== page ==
Julien: So there are different types of results. One of them for my first experiments I connected back in France that was on hidden evaluation appears and we found out that we could level off the effect of the session timing using this type of system. So we had people tasting beer in the morning in the winter when it was freezing outside, and we had this recreated nightclub or tropical beach, and people completely forgot about the outside condition, and their responses were just very similar to afternoon sessions or to other situations. So that was a way to easily control the situation and also to screen which deal, in that case, which product would match a given consumption situation. So I think it's a way to explore consumer experience into that. In other experiments, I tested the evaluation of gourmet dizers to see what kind of favor would better adapt to different types of situations. So, again, it could be a way to screen or to investigate how some consumption situations would match different versions of your product that you're trying to develop for instance.


John: Do you ever find that there's a tension between, sometimes you can kind of go too far with making things realistic. Let me give you an example from some research that I've been involved with Chris Simmons. I'm sure you know him quite well and his graduate student, Ashley Soldovini, and I should mention Hamza Diaz and our team has been involved in this research. So there we were looking at again, immersive environment, but with voice-activated surveys. and one of the things that was interesting was the feedback from the panelists was that it was more natural in an immersive environment to use a traditional phone-based survey rather than a smart speaker because they reached a point with a smart speaker where it was so close to talking to somebody. It felt very strange because it was almost real, but not real. So it's the uncanny valley. Are you familiar with this concept where the technologically supported experience is close enough that your brain starts to compare it with real life, but it's not close enough to be real life, and you end up with this tension? Have you experienced any of that in your research where this tension between the fact that someone knows it's an experiment and also you're putting them in immersive environments? So what are your thoughts on this kind of, I think it's going to be more and more relevant, actually?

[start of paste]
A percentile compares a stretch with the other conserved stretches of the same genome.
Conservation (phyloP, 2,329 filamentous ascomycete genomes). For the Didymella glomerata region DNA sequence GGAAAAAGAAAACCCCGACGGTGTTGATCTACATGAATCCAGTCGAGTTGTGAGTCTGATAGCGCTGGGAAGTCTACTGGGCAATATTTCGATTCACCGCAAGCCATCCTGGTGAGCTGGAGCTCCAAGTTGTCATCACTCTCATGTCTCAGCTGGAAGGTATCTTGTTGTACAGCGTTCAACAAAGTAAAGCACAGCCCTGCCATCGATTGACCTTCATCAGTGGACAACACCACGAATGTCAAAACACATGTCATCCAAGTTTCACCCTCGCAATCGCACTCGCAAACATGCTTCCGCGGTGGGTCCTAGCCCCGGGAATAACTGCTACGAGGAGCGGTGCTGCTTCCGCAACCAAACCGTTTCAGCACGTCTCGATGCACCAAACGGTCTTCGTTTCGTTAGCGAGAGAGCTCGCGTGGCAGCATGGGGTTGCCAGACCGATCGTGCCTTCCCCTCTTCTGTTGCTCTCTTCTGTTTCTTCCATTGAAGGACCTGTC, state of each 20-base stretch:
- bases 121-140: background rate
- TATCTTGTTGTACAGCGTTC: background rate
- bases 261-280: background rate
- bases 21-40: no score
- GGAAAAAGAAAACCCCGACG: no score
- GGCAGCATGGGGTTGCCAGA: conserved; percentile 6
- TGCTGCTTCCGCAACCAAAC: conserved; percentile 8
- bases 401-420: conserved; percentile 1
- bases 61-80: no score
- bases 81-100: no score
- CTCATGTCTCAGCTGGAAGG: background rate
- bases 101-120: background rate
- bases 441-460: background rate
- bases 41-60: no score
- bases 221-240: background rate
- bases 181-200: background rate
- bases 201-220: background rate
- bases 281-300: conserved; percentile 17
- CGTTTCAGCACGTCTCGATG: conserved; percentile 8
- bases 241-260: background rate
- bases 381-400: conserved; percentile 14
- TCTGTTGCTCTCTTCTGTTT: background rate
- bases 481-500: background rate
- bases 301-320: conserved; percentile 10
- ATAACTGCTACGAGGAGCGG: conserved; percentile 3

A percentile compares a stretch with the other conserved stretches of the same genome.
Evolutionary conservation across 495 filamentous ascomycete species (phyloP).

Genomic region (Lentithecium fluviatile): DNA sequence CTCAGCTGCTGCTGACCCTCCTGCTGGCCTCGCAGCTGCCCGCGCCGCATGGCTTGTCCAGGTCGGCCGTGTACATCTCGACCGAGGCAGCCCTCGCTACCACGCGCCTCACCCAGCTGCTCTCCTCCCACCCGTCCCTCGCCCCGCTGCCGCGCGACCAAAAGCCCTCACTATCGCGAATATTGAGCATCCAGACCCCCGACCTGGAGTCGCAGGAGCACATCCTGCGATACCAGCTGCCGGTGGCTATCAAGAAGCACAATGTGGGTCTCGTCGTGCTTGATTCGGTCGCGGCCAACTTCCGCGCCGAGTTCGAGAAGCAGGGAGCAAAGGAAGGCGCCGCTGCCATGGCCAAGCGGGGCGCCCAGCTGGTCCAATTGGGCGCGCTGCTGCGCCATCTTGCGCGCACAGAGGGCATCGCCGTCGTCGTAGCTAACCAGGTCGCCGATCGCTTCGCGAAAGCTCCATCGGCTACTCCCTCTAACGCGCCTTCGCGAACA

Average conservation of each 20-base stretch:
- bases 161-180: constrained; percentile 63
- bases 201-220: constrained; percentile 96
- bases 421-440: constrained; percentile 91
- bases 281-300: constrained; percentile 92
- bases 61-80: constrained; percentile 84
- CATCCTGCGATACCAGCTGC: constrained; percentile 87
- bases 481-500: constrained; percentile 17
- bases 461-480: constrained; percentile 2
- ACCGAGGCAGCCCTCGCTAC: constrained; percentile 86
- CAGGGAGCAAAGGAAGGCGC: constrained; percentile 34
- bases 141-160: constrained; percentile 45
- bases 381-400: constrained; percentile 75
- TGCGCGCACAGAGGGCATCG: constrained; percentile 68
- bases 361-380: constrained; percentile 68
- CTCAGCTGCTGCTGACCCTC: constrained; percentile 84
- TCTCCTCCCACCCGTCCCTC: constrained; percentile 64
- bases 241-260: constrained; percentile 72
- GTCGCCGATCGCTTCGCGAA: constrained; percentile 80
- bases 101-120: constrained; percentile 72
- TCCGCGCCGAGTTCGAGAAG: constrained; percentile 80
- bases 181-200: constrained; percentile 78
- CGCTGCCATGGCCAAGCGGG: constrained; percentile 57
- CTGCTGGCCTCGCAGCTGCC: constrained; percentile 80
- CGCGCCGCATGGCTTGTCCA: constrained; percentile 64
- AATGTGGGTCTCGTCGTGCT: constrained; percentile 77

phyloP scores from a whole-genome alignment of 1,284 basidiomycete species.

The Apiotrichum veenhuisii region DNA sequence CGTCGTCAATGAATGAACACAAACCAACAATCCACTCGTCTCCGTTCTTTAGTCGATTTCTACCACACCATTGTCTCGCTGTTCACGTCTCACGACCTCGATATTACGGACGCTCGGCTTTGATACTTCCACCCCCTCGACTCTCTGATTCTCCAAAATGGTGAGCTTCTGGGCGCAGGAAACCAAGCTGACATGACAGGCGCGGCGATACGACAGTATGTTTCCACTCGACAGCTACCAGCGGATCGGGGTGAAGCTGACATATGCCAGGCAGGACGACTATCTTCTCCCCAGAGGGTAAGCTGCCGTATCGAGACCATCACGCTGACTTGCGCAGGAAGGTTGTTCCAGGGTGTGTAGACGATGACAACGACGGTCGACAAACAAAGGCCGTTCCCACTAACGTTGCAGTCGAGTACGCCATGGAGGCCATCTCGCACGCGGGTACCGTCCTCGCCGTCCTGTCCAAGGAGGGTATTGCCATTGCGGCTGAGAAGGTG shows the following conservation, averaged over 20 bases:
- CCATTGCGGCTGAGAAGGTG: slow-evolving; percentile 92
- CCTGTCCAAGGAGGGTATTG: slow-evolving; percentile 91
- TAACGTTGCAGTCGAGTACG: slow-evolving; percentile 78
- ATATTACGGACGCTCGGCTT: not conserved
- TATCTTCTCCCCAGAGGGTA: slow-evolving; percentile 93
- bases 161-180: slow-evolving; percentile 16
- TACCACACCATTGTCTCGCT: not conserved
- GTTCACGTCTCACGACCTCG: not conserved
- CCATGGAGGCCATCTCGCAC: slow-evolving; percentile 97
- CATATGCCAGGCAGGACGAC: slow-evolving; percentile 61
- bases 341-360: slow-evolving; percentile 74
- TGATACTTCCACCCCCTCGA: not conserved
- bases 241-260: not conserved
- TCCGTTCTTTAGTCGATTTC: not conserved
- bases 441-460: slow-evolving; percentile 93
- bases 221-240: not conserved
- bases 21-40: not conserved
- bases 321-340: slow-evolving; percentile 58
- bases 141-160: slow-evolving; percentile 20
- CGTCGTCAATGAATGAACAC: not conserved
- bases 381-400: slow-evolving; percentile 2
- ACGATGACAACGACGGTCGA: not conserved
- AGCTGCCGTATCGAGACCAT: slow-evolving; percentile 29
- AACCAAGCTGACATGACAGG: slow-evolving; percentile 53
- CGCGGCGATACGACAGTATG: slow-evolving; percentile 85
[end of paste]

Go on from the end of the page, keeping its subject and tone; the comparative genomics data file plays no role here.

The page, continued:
Julien: Very interesting. I wouldn't put it this way but that's true that participants could be maybe sometimes over distracted by the effects that you're trying to implement, so that's one thing. Sometimes very surprisingly, we have negative effects of the immersion and that's when we try to recreate office environments. And we were to investigate the snacking behavior with the office environment, it turned out to be quite negative, which makes sense, right? So that's one thing. Also, I noticed that sound, since you were commenting about speakers, the sound could be very disturbing and plays a very important role in the immersion. At least as strong as the screens and the vision I would say.